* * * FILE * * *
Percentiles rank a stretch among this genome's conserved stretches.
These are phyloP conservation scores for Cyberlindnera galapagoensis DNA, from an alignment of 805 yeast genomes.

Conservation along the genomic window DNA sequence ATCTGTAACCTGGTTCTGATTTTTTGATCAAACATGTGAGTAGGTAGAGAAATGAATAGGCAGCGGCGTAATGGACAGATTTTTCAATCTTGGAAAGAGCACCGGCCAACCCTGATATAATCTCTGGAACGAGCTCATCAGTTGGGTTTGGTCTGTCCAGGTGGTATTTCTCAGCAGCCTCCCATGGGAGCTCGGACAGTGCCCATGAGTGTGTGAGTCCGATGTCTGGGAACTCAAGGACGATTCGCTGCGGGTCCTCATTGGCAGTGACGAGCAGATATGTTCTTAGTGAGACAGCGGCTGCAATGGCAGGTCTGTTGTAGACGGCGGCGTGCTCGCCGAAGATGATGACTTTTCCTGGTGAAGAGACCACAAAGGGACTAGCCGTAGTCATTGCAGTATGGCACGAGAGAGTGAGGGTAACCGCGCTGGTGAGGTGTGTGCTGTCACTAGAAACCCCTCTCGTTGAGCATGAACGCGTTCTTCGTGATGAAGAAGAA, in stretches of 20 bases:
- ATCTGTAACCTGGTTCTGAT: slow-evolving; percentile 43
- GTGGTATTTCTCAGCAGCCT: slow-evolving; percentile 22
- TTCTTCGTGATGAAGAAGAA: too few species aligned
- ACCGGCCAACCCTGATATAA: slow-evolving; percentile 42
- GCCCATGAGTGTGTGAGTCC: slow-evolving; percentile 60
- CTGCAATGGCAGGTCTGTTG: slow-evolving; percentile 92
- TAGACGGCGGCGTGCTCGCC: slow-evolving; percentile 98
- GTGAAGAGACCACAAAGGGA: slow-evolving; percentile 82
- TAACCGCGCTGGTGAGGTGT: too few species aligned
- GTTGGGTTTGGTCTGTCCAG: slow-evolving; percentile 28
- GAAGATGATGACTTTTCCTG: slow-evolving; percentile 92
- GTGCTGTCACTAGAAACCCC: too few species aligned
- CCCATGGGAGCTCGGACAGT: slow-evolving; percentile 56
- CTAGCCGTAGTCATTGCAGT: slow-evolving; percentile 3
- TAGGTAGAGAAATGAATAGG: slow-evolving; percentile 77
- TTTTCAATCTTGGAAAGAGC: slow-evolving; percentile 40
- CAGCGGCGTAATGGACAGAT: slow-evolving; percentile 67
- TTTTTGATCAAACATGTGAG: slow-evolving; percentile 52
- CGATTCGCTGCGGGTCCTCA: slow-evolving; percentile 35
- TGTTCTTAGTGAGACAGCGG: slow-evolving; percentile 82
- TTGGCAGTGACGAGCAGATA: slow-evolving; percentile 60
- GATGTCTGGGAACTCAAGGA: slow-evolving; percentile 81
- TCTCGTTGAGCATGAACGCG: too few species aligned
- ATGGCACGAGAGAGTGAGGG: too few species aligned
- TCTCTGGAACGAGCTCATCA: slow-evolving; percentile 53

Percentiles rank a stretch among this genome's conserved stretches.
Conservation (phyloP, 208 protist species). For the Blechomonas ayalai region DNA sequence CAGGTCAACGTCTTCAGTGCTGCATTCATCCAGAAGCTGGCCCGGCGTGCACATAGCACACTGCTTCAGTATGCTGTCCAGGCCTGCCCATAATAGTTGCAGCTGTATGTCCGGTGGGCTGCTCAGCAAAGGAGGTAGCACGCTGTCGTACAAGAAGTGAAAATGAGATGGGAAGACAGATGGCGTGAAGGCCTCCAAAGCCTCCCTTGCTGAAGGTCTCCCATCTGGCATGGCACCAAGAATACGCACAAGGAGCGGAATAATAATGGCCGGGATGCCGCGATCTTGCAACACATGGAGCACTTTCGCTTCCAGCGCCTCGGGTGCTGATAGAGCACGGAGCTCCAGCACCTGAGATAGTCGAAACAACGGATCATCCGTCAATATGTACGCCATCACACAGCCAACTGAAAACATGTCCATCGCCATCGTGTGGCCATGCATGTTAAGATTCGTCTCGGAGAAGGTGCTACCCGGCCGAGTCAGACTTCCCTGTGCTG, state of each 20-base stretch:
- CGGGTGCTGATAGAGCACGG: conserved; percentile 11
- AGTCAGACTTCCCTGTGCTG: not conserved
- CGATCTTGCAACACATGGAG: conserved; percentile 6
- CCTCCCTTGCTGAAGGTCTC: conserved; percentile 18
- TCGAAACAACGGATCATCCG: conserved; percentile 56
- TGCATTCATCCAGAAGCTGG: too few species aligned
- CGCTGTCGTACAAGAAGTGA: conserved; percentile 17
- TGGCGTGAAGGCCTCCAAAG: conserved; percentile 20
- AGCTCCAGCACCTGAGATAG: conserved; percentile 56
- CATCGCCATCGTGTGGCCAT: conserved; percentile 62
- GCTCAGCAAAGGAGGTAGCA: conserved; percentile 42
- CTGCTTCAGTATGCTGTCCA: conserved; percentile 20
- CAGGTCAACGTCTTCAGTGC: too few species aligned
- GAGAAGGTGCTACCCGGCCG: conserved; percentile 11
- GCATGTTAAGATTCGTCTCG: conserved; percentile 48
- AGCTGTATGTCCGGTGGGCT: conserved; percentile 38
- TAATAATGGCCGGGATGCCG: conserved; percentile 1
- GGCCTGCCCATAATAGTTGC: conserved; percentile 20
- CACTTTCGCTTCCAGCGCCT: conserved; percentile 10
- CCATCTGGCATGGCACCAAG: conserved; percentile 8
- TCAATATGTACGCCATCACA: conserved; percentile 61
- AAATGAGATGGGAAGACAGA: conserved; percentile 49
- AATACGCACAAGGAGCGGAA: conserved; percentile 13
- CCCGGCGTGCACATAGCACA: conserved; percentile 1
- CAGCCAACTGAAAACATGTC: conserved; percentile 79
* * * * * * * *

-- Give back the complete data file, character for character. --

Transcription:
Percentiles rank a stretch among this genome's conserved stretches.
These are phyloP conservation scores for Cyberlindnera galapagoensis DNA, from an alignment of 805 yeast genomes.

Conservation along the genomic window DNA sequence ATCTGTAACCTGGTTCTGATTTTTTGATCAAACATGTGAGTAGGTAGAGAAATGAATAGGCAGCGGCGTAATGGACAGATTTTTCAATCTTGGAAAGAGCACCGGCCAACCCTGATATAATCTCTGGAACGAGCTCATCAGTTGGGTTTGGTCTGTCCAGGTGGTATTTCTCAGCAGCCTCCCATGGGAGCTCGGACAGTGCCCATGAGTGTGTGAGTCCGATGTCTGGGAACTCAAGGACGATTCGCTGCGGGTCCTCATTGGCAGTGACGAGCAGATATGTTCTTAGTGAGACAGCGGCTGCAATGGCAGGTCTGTTGTAGACGGCGGCGTGCTCGCCGAAGATGATGACTTTTCCTGGTGAAGAGACCACAAAGGGACTAGCCGTAGTCATTGCAGTATGGCACGAGAGAGTGAGGGTAACCGCGCTGGTGAGGTGTGTGCTGTCACTAGAAACCCCTCTCGTTGAGCATGAACGCGTTCTTCGTGATGAAGAAGAA, in stretches of 20 bases:
- ATCTGTAACCTGGTTCTGAT: slow-evolving; percentile 43
- GTGGTATTTCTCAGCAGCCT: slow-evolving; percentile 22
- TTCTTCGTGATGAAGAAGAA: too few species aligned
- ACCGGCCAACCCTGATATAA: slow-evolving; percentile 42
- GCCCATGAGTGTGTGAGTCC: slow-evolving; percentile 60
- CTGCAATGGCAGGTCTGTTG: slow-evolving; percentile 92
- TAGACGGCGGCGTGCTCGCC: slow-evolving; percentile 98
- GTGAAGAGACCACAAAGGGA: slow-evolving; percentile 82
- TAACCGCGCTGGTGAGGTGT: too few species aligned
- GTTGGGTTTGGTCTGTCCAG: slow-evolving; percentile 28
- GAAGATGATGACTTTTCCTG: slow-evolving; percentile 92
- GTGCTGTCACTAGAAACCCC: too few species aligned
- CCCATGGGAGCTCGGACAGT: slow-evolving; percentile 56
- CTAGCCGTAGTCATTGCAGT: slow-evolving; percentile 3
- TAGGTAGAGAAATGAATAGG: slow-evolving; percentile 77
- TTTTCAATCTTGGAAAGAGC: slow-evolving; percentile 40
- CAGCGGCGTAATGGACAGAT: slow-evolving; percentile 67
- TTTTTGATCAAACATGTGAG: slow-evolving; percentile 52
- CGATTCGCTGCGGGTCCTCA: slow-evolving; percentile 35
- TGTTCTTAGTGAGACAGCGG: slow-evolving; percentile 82
- TTGGCAGTGACGAGCAGATA: slow-evolving; percentile 60
- GATGTCTGGGAACTCAAGGA: slow-evolving; percentile 81
- TCTCGTTGAGCATGAACGCG: too few species aligned
- ATGGCACGAGAGAGTGAGGG: too few species aligned
- TCTCTGGAACGAGCTCATCA: slow-evolving; percentile 53

Percentiles rank a stretch among this genome's conserved stretches.
Conservation (phyloP, 208 protist species). For the Blechomonas ayalai region DNA sequence CAGGTCAACGTCTTCAGTGCTGCATTCATCCAGAAGCTGGCCCGGCGTGCACATAGCACACTGCTTCAGTATGCTGTCCAGGCCTGCCCATAATAGTTGCAGCTGTATGTCCGGTGGGCTGCTCAGCAAAGGAGGTAGCACGCTGTCGTACAAGAAGTGAAAATGAGATGGGAAGACAGATGGCGTGAAGGCCTCCAAAGCCTCCCTTGCTGAAGGTCTCCCATCTGGCATGGCACCAAGAATACGCACAAGGAGCGGAATAATAATGGCCGGGATGCCGCGATCTTGCAACACATGGAGCACTTTCGCTTCCAGCGCCTCGGGTGCTGATAGAGCACGGAGCTCCAGCACCTGAGATAGTCGAAACAACGGATCATCCGTCAATATGTACGCCATCACACAGCCAACTGAAAACATGTCCATCGCCATCGTGTGGCCATGCATGTTAAGATTCGTCTCGGAGAAGGTGCTACCCGGCCGAGTCAGACTTCCCTGTGCTG, state of each 20-base stretch:
- CGGGTGCTGATAGAGCACGG: conserved; percentile 11
- AGTCAGACTTCCCTGTGCTG: not conserved
- CGATCTTGCAACACATGGAG: conserved; percentile 6
- CCTCCCTTGCTGAAGGTCTC: conserved; percentile 18
- TCGAAACAACGGATCATCCG: conserved; percentile 56
- TGCATTCATCCAGAAGCTGG: too few species aligned
- CGCTGTCGTACAAGAAGTGA: conserved; percentile 17
- TGGCGTGAAGGCCTCCAAAG: conserved; percentile 20
- AGCTCCAGCACCTGAGATAG: conserved; percentile 56
- CATCGCCATCGTGTGGCCAT: conserved; percentile 62
- GCTCAGCAAAGGAGGTAGCA: conserved; percentile 42
- CTGCTTCAGTATGCTGTCCA: conserved; percentile 20
- CAGGTCAACGTCTTCAGTGC: too few species aligned
- GAGAAGGTGCTACCCGGCCG: conserved; percentile 11
- GCATGTTAAGATTCGTCTCG: conserved; percentile 48
- AGCTGTATGTCCGGTGGGCT: conserved; percentile 38
- TAATAATGGCCGGGATGCCG: conserved; percentile 1
- GGCCTGCCCATAATAGTTGC: conserved; percentile 20
- CACTTTCGCTTCCAGCGCCT: conserved; percentile 10
- CCATCTGGCATGGCACCAAG: conserved; percentile 8
- TCAATATGTACGCCATCACA: conserved; percentile 61
- AAATGAGATGGGAAGACAGA: conserved; percentile 49
- AATACGCACAAGGAGCGGAA: conserved; percentile 13
- CCCGGCGTGCACATAGCACA: conserved; percentile 1
- CAGCCAACTGAAAACATGTC: conserved; percentile 79